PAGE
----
About User Management
can use the User Management API to create client applications that
can manage roles, permissions, and principals (which can be users
or groups), as well as authenticate users. User Management API consists
of the following LiveCycle APIs:
Manager Service API
Authentication Manager Service API
Authorization Manager Service API
Management enables you to assign, remove, and determine roles and permissions.
It also enables you to assign, remove, and query domains, users,
and groups. Finally, you can use User Management to authenticate
In Adding Users you will understand how to programmatically add users.
This section uses the Directory Manager Service API.
In Deleting Users you will understand how to programmatically delete
users. This section uses the Directory Manager Service API.
In Managing Users and Groups you will understand the difference between
a local user and a directory user, and see examples of how to use
the Java and web service APIs to programmatically manage users and
groups. This section uses the Directory Manager Service API.
In Managing Roles and Permissions you will learn about the system roles
and permissions and what you can do programmatically to augment
them, and see examples of how to use the Java and web service APIs
to programmatically manage roles and permissions. This section uses
both the Directory Manager Service API and Authorization Manager
In Authenticating Users you will see examples of how to use the Java and web service
APIs to programmatically authenticate users. This section uses the
Authorization Manager Service API.
Understanding the authentication process
User Management provides built-in authentication
functionality, and also provides you with the ability to connect
it with your own authentication provider. When User Management receives
an authentication request (for example, a user attempts to log in),
it passes user information to the authentication provider to authenticate.
User Management receives the results from the authentication provider
after it authenticates the user.
The following diagram shows
the interaction among an end user attempting to log in, User Management,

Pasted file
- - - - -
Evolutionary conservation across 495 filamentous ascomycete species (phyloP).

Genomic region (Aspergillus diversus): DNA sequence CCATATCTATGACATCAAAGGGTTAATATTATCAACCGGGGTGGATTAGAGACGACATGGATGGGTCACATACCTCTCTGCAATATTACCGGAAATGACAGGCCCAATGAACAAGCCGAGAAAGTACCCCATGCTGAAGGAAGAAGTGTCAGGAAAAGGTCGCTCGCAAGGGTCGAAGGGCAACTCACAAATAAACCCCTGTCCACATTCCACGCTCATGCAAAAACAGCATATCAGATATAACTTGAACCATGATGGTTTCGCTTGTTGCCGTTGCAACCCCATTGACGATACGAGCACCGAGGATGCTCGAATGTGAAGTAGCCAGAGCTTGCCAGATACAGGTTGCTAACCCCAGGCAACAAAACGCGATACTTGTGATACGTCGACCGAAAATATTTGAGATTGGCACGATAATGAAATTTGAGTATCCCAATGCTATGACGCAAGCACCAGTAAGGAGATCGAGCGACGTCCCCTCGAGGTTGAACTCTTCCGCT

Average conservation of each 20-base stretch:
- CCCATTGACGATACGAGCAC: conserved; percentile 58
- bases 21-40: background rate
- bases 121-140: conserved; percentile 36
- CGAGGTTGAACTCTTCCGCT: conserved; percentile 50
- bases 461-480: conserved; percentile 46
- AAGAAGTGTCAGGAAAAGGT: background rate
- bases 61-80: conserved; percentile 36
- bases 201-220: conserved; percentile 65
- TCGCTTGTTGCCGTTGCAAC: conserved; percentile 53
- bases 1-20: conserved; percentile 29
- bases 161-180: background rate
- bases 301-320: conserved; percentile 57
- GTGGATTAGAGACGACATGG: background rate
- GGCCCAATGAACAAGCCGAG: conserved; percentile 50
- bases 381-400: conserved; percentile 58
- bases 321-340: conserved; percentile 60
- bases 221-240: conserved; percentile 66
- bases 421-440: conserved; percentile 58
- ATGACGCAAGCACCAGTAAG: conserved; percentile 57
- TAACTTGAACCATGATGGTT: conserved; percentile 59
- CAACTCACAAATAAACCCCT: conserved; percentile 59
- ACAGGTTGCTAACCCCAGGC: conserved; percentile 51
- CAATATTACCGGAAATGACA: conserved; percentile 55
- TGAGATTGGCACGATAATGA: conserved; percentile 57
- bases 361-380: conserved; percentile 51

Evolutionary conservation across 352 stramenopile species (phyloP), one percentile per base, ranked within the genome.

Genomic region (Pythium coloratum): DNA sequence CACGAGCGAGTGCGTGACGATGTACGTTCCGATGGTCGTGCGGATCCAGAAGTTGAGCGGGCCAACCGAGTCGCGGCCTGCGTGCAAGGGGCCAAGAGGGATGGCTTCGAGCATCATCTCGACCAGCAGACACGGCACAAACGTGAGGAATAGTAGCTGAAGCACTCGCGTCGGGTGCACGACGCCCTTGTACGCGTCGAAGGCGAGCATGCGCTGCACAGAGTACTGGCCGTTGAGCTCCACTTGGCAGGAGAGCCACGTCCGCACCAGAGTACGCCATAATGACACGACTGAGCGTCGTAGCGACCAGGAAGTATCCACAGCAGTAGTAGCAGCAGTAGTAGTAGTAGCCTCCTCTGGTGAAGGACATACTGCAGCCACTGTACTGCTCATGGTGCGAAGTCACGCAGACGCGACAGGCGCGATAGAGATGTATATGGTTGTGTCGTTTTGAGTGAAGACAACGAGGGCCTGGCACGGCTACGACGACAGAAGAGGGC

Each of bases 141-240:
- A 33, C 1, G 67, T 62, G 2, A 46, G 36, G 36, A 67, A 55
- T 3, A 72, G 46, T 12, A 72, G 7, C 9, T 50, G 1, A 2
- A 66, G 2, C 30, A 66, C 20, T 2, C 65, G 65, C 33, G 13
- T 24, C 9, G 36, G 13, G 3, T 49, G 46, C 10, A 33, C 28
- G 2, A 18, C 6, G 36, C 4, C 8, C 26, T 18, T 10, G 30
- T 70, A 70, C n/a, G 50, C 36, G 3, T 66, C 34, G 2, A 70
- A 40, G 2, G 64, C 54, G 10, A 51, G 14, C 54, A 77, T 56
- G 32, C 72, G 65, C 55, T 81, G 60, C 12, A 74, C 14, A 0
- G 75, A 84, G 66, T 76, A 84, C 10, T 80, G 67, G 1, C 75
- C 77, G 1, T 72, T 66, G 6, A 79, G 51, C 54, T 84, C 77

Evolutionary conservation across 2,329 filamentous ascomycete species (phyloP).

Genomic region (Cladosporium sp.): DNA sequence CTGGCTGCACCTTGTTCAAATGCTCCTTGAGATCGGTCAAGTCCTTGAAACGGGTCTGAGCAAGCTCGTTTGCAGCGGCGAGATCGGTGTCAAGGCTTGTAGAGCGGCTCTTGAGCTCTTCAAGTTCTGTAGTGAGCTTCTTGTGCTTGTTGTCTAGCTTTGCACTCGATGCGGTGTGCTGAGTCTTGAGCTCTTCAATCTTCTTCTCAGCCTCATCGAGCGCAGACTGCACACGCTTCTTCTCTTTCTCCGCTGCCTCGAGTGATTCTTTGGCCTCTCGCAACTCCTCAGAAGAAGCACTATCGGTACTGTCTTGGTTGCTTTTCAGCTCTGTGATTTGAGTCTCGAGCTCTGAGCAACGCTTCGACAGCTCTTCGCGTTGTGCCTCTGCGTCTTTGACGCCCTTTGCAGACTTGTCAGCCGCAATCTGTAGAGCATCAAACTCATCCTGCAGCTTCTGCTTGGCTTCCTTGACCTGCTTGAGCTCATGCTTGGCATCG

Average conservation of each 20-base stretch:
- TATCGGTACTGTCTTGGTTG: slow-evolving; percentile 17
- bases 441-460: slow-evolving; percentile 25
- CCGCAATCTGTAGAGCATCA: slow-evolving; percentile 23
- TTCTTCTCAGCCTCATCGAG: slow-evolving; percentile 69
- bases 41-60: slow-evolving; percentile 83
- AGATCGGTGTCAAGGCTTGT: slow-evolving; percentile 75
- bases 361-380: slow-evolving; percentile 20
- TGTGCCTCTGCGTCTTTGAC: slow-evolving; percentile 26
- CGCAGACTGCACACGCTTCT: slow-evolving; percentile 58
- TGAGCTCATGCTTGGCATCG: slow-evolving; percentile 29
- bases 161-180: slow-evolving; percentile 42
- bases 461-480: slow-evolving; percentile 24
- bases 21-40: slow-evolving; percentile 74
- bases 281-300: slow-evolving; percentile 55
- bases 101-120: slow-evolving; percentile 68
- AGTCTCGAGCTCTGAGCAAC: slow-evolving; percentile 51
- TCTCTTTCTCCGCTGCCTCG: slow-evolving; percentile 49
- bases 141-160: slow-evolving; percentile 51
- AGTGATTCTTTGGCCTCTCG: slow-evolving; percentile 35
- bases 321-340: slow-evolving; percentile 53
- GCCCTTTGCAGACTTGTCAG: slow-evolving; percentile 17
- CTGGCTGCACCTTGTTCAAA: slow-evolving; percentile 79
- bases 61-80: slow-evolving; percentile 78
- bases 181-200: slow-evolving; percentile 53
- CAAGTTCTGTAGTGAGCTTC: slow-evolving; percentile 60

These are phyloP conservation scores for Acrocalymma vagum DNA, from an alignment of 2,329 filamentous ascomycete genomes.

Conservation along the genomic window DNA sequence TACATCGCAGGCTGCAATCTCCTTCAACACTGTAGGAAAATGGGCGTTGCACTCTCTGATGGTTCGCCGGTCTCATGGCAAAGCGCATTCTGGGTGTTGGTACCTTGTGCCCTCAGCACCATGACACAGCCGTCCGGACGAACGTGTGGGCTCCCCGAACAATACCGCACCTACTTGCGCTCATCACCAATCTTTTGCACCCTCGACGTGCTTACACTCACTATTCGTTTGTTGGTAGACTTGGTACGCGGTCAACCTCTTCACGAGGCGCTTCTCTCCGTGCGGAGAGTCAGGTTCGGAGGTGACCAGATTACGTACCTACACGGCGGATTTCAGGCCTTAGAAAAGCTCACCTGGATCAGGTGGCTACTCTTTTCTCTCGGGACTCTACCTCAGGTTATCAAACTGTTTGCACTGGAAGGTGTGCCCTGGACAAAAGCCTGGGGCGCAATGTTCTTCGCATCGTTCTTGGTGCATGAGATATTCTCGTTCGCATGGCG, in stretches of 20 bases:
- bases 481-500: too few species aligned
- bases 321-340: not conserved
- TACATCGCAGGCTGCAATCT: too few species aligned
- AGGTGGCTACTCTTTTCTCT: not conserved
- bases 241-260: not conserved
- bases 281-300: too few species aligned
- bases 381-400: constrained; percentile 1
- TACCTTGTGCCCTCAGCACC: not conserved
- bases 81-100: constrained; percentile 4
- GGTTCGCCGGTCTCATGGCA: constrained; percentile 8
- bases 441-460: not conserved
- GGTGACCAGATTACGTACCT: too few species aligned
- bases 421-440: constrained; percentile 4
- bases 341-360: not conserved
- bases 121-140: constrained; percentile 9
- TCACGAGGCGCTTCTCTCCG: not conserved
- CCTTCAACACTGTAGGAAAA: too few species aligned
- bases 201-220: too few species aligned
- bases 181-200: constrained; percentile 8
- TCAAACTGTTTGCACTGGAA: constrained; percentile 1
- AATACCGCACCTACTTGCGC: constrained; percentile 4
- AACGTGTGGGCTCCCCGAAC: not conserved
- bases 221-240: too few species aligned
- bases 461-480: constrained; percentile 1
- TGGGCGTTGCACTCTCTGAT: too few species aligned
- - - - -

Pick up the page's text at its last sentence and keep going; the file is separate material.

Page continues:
and the authentication provider.
following table describes each step of the authentication process.
A user attempts to log into a service that
invokes User Management. The user specifies a user name and password.
User Management sends the user name and
password, as well as configuration information, to the authentication
The authentication provider connects to
the user store and authenticates the user.
The authentication provider returns the
results to User Management.
User Management either lets the user log
in or denies access to the product.
Note: If the server time zone
is different from the client time zone, when consuming the WSDL
for the LiveCycle Generate PDF service on a native SOAP
stack using a .NET client on a WebSphere Application Server cluster,
the following User Management authentication error may occur:
[com.adobe.idp.um.webservices.WSSecurityHandler] errorCode:12803 errorCodeHEX:0x3203 message:WSSecurityHandler: UM authenticate returns exception : An error was discovered processing the <wsse:Security> header. (WSSecurityEngine: Invalid timestamp The security semantics of message have expired).
Understanding directory management
User Management is packaged with
a directory service provider (the DirectoryManagerService) that
supports connections to LDAP directories. If your organization uses
a non-LDAP repository to store user records, you can create your
own directory service provider that works with your repository.
service providers retrieve records from a user store at the request
of User Management. User Management regularly caches user and group
records in the database to improve performance.
service provider can be used to synchronize the User Management database
with the user store. This step ensures that all user directory information and
all user and group records are up to date.
addition, the DirectoryManagerService provides you with the ability
to create and manage domains. Domains define different user bases.
The boundary of a domain is usually defined according to the way
your organization is structured or how your user store is set up.
User Management domains provide configuration settings that authentication
providers and directory service providers use.
In the configuration
XML that User Management exports, the root node that has the attribute
value of Domains contains an XML element for each
domain defined for User Management. Each of these elements contain
other elements that define aspects of the domain associated with
specific service providers.
Understanding objectSID values
Active Directory, it is important to understand that an objectSID value
is not a unique attribute across multiple domains. This value stores
the security identifier of an object. In a multiple domain environment
(for example, a tree of domains) the objectSID value
can be different.
An objectSID value would
change if an object is moved from one Active Directory domain to
another domain. Some objects have the same objectSID value
anywhere in the domain. For example, groups like BUILTIN\Administrators, BUILTIN\Power
Users and so on would have the same objectSID value regardless
of the domains. These objectSID values are well